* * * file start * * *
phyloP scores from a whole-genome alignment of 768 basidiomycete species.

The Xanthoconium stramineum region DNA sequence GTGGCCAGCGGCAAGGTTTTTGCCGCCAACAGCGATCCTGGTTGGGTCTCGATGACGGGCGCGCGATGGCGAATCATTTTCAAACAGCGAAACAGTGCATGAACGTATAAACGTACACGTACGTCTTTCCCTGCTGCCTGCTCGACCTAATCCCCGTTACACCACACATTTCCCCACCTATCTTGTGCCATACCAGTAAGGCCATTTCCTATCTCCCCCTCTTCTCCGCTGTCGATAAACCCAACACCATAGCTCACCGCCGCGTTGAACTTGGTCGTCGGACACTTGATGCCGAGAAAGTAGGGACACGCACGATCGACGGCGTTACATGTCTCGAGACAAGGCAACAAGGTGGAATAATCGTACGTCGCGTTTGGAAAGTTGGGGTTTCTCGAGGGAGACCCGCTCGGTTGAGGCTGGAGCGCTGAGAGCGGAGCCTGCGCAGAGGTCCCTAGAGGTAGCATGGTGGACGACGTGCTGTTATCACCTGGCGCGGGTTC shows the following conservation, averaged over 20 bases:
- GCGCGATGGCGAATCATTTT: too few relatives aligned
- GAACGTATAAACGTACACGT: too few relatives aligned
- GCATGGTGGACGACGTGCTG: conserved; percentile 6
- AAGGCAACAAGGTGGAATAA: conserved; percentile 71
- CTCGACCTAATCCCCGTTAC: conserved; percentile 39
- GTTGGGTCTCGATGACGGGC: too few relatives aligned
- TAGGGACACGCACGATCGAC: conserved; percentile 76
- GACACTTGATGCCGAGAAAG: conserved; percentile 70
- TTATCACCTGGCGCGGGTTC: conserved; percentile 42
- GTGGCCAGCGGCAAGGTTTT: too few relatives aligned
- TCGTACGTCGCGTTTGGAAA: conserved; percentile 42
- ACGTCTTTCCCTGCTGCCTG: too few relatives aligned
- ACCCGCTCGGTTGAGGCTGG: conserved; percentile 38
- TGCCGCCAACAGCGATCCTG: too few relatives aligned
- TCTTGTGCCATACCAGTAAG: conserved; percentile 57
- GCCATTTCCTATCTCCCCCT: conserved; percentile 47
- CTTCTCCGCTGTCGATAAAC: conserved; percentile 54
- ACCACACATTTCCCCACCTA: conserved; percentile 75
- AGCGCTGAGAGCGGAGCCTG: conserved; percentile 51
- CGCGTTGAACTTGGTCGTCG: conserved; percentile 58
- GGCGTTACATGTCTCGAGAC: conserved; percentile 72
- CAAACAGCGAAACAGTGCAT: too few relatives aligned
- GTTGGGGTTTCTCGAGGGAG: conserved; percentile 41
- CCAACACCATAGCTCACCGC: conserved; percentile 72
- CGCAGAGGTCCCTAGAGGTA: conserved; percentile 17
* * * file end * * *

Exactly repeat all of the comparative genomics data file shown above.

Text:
phyloP scores from a whole-genome alignment of 768 basidiomycete species.

The Xanthoconium stramineum region DNA sequence GTGGCCAGCGGCAAGGTTTTTGCCGCCAACAGCGATCCTGGTTGGGTCTCGATGACGGGCGCGCGATGGCGAATCATTTTCAAACAGCGAAACAGTGCATGAACGTATAAACGTACACGTACGTCTTTCCCTGCTGCCTGCTCGACCTAATCCCCGTTACACCACACATTTCCCCACCTATCTTGTGCCATACCAGTAAGGCCATTTCCTATCTCCCCCTCTTCTCCGCTGTCGATAAACCCAACACCATAGCTCACCGCCGCGTTGAACTTGGTCGTCGGACACTTGATGCCGAGAAAGTAGGGACACGCACGATCGACGGCGTTACATGTCTCGAGACAAGGCAACAAGGTGGAATAATCGTACGTCGCGTTTGGAAAGTTGGGGTTTCTCGAGGGAGACCCGCTCGGTTGAGGCTGGAGCGCTGAGAGCGGAGCCTGCGCAGAGGTCCCTAGAGGTAGCATGGTGGACGACGTGCTGTTATCACCTGGCGCGGGTTC shows the following conservation, averaged over 20 bases:
- GCGCGATGGCGAATCATTTT: too few relatives aligned
- GAACGTATAAACGTACACGT: too few relatives aligned
- GCATGGTGGACGACGTGCTG: conserved; percentile 6
- AAGGCAACAAGGTGGAATAA: conserved; percentile 71
- CTCGACCTAATCCCCGTTAC: conserved; percentile 39
- GTTGGGTCTCGATGACGGGC: too few relatives aligned
- TAGGGACACGCACGATCGAC: conserved; percentile 76
- GACACTTGATGCCGAGAAAG: conserved; percentile 70
- TTATCACCTGGCGCGGGTTC: conserved; percentile 42
- GTGGCCAGCGGCAAGGTTTT: too few relatives aligned
- TCGTACGTCGCGTTTGGAAA: conserved; percentile 42
- ACGTCTTTCCCTGCTGCCTG: too few relatives aligned
- ACCCGCTCGGTTGAGGCTGG: conserved; percentile 38
- TGCCGCCAACAGCGATCCTG: too few relatives aligned
- TCTTGTGCCATACCAGTAAG: conserved; percentile 57
- GCCATTTCCTATCTCCCCCT: conserved; percentile 47
- CTTCTCCGCTGTCGATAAAC: conserved; percentile 54
- ACCACACATTTCCCCACCTA: conserved; percentile 75
- AGCGCTGAGAGCGGAGCCTG: conserved; percentile 51
- CGCGTTGAACTTGGTCGTCG: conserved; percentile 58
- GGCGTTACATGTCTCGAGAC: conserved; percentile 72
- CAAACAGCGAAACAGTGCAT: too few relatives aligned
- GTTGGGGTTTCTCGAGGGAG: conserved; percentile 41
- CCAACACCATAGCTCACCGC: conserved; percentile 72
- CGCAGAGGTCCCTAGAGGTA: conserved; percentile 17